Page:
Nepal national cricket team captain Paras Khadka poses for a selfie with fans at the Lord’s Cricket Ground in London, England on Sunday. | Photo Courtesy: Lord’s Cricket Ground/Twitter
KATHMANDU, July 31: Nepal national cricket team is all set to play its first-ever One-Day International (ODI) match in Amsterdam, the Netherlands, on Wednesday.
Earlier this year, Nepal had marked its biggest accomplishment to date in the country’s cricketing history by securing the elusive ODI status with a six-wicket victory over Papua New Guinea in the seventh place playoff semifinal under the ICC Cricket World Cup Qualifiers in Harare, Zimbabwe.
On Sunday, skipper Paras Khadka lead Nepal national team for a T20 triangular series at the Lord’s, winning a match against Marylebone Cricket Club (MCC) and settling for a no-result against the Netherlands after rain interruption.
Khadka shared some of his experience of the national team’s ‘treacherous’ as well as ‘joyous’ journey, in conversation with International Cricket Council (ICC).
“We have always wanted to get to this point, and the challenge is to keep on growing from here. Eight years ago we were playing in the ICC World Cricket League Division Five and now we are among the top 16 nations in the world,” said Khadka.
“Our next goal is to become a Test-playing country. We have worked hard for the ODI status and the tournament against the Netherlands is an opportunity for us to explore ourselves, enjoy the experience and hopefully put up good performances.”
The 29-year-old allrounder recalled Nepal’s triumphs over the years, from Under-19 tournaments to ICC World T20 appearance. “We played at the ICC Under-19 World Cup -- beating South Africa twice besides New Zealand and Zimbabwe -- and have played against some of the best players from the other nations.”
“One of the happiest days since then was the day -- November 27, 2013 -- when we beat Hong Kong off the last ball to qualify for the 2014 ICC World T20 in Bangladesh,” said Khadka.
The right-handed middle-order batsman recalled how Nepal played excellent cricket, leading to fulfillment of lifelong dream for his generation of cricketers. He, however, also remembered being nervous during matches against Test nations like Bangladesh in the ICC World Cricket League Division Two and World Cup Qualifiers earlier this year.
“I remember feeling very nervous. It did take a lot out of us. We played some of our best cricket during those three matches at the ICC World T20, against Hong Kong again, Afghanistan and Bangladesh,” he said.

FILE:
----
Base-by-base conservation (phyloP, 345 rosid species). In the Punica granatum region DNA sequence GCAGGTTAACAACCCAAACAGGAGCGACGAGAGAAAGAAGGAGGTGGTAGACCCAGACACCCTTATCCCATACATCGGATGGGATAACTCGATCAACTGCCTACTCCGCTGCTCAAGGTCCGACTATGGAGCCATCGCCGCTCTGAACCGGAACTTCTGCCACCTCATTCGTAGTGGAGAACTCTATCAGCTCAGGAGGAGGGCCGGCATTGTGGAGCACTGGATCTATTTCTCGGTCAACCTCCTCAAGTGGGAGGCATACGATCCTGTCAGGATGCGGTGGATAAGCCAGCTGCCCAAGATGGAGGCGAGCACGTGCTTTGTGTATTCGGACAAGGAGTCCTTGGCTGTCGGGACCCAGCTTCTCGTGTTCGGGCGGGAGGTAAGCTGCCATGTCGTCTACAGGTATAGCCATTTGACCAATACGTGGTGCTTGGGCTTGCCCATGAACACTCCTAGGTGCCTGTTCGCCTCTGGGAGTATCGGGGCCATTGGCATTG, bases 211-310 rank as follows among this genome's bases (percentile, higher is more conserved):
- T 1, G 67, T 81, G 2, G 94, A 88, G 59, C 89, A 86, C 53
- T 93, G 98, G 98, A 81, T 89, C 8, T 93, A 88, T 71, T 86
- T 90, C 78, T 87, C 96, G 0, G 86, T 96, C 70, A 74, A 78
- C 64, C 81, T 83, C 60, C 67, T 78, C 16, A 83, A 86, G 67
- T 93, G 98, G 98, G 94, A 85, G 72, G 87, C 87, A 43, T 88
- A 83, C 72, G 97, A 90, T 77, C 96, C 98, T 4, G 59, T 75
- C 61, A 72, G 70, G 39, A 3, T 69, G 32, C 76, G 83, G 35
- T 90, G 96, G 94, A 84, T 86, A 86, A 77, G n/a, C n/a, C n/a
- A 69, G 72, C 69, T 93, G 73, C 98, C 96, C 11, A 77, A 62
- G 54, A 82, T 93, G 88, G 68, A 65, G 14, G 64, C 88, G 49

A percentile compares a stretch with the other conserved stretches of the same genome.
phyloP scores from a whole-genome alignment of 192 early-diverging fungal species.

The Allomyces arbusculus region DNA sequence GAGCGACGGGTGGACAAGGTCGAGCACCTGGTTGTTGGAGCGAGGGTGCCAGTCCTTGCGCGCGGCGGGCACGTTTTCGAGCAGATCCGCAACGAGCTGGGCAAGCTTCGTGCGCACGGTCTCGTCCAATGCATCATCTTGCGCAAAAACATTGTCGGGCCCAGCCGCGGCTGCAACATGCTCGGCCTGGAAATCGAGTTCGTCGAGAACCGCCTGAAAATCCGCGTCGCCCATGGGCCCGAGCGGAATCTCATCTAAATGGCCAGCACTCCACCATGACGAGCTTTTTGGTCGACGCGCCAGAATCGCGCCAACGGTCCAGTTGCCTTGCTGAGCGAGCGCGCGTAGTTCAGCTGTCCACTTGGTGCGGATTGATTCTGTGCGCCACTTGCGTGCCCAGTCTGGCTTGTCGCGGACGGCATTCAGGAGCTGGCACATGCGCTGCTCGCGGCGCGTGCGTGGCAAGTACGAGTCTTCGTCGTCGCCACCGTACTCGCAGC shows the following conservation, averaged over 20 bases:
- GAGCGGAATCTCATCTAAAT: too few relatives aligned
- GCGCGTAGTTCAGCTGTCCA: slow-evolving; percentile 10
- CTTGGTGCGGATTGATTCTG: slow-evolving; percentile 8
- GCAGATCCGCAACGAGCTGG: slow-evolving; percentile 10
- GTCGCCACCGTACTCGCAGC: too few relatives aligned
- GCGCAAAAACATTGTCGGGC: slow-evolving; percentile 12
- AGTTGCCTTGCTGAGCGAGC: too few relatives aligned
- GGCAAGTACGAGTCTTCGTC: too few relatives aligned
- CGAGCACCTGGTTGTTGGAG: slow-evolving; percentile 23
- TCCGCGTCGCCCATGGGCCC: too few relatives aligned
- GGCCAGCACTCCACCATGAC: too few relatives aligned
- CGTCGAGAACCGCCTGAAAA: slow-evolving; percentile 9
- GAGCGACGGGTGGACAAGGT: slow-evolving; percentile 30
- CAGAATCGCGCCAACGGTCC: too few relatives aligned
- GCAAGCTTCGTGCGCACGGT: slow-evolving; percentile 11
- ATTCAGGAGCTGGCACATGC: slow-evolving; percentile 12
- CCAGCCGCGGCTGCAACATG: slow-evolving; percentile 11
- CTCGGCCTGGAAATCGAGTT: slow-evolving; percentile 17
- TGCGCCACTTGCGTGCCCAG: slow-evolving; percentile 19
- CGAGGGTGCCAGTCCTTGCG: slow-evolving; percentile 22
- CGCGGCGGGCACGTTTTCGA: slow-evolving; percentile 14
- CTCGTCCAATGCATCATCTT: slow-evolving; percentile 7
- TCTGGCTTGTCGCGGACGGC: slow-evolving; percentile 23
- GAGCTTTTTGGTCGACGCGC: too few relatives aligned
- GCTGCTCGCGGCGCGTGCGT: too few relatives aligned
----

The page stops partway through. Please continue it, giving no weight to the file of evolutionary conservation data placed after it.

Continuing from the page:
“Then this year, qualifying from ICC World Cricket League Division Two in Namibia and making it to the ICC World Cup Qualifier in Zimbabwe was another special moment,” he added. “Those are the high points. This year has been so important for my generation of cricketers because we have worked so hard to get to this point.”
“We have a fantastic team spirit, which has definitely been a big plus point for us. We fight for every run and every wicket. All of us have been very honest and hard-working, and maybe someone out there is watching us,” said Khadka sharing the secret of Nepal’s success over the years.
He also recognized the role of Nepali fans who would reach the venue to cheer the Nepali national team in any part of the world.
“We also have an amazing fan following wherever we go. The Nepali Diaspora would come out in big numbers to support us, and we feel blessed. They really boost our spirits.”
Khadka is optimistic about the role that the Nepal government can play in uplifting the country’s cricket, and hopes that a fully functioning cricket board will be formed soon that would contribute toward the development of the game.
“The government of Nepal is looking to help us grow and hopefully, we will have a fully functioning cricket board soon as well. If we can get all the resources together, then hopefully we will see good days ahead for Nepali cricket,” Khadka said.
He also briefly talked his career ahead and listed some of the priorities that a captain should set.
“I’ve been playing for 15 years. I had never thought I would get this far. But there will come a time when it is enough -- it might be in six months or six years,” Khadka said. “But for now, I would like to contribute as much as possible and I will keep on pushing myself toward that.”
“It all comes down to setting standards and taking it from there. As a captain, it has been a fabulous journey, and I hope it will continue. The most important thing is to keep performing and to help the team grow.”